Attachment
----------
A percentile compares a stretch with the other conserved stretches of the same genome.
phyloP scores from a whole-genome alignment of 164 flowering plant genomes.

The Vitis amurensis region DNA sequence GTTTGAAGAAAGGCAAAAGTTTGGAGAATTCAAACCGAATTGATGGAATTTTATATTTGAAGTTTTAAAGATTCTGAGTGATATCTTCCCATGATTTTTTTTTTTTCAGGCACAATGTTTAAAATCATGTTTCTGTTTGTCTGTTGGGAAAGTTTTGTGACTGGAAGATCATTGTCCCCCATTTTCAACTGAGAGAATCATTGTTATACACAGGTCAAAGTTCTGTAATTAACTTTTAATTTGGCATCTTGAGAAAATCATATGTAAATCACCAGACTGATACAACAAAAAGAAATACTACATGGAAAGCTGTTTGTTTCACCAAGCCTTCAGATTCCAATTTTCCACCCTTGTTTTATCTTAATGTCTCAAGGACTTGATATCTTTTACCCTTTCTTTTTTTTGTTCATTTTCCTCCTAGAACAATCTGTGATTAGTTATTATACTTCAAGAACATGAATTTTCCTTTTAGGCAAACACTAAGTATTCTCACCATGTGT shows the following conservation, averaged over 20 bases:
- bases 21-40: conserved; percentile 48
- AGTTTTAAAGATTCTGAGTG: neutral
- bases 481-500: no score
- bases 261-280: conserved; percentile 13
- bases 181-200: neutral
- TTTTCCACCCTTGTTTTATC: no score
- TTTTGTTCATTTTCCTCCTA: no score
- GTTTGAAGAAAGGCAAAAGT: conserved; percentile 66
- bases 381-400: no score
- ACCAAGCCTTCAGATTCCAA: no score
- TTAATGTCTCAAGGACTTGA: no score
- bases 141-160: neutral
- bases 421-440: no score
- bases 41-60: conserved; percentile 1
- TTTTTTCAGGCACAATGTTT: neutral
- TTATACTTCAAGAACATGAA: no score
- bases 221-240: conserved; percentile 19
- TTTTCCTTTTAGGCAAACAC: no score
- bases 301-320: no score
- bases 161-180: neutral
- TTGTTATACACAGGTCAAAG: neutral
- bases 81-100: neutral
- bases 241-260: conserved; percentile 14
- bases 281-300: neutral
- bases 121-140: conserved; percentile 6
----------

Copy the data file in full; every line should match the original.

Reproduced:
A percentile compares a stretch with the other conserved stretches of the same genome.
phyloP scores from a whole-genome alignment of 164 flowering plant genomes.

The Vitis amurensis region DNA sequence GTTTGAAGAAAGGCAAAAGTTTGGAGAATTCAAACCGAATTGATGGAATTTTATATTTGAAGTTTTAAAGATTCTGAGTGATATCTTCCCATGATTTTTTTTTTTTCAGGCACAATGTTTAAAATCATGTTTCTGTTTGTCTGTTGGGAAAGTTTTGTGACTGGAAGATCATTGTCCCCCATTTTCAACTGAGAGAATCATTGTTATACACAGGTCAAAGTTCTGTAATTAACTTTTAATTTGGCATCTTGAGAAAATCATATGTAAATCACCAGACTGATACAACAAAAAGAAATACTACATGGAAAGCTGTTTGTTTCACCAAGCCTTCAGATTCCAATTTTCCACCCTTGTTTTATCTTAATGTCTCAAGGACTTGATATCTTTTACCCTTTCTTTTTTTTGTTCATTTTCCTCCTAGAACAATCTGTGATTAGTTATTATACTTCAAGAACATGAATTTTCCTTTTAGGCAAACACTAAGTATTCTCACCATGTGT shows the following conservation, averaged over 20 bases:
- bases 21-40: conserved; percentile 48
- AGTTTTAAAGATTCTGAGTG: neutral
- bases 481-500: no score
- bases 261-280: conserved; percentile 13
- bases 181-200: neutral
- TTTTCCACCCTTGTTTTATC: no score
- TTTTGTTCATTTTCCTCCTA: no score
- GTTTGAAGAAAGGCAAAAGT: conserved; percentile 66
- bases 381-400: no score
- ACCAAGCCTTCAGATTCCAA: no score
- TTAATGTCTCAAGGACTTGA: no score
- bases 141-160: neutral
- bases 421-440: no score
- bases 41-60: conserved; percentile 1
- TTTTTTCAGGCACAATGTTT: neutral
- TTATACTTCAAGAACATGAA: no score
- bases 221-240: conserved; percentile 19
- TTTTCCTTTTAGGCAAACAC: no score
- bases 301-320: no score
- bases 161-180: neutral
- TTGTTATACACAGGTCAAAG: neutral
- bases 81-100: neutral
- bases 241-260: conserved; percentile 14
- bases 281-300: neutral
- bases 121-140: conserved; percentile 6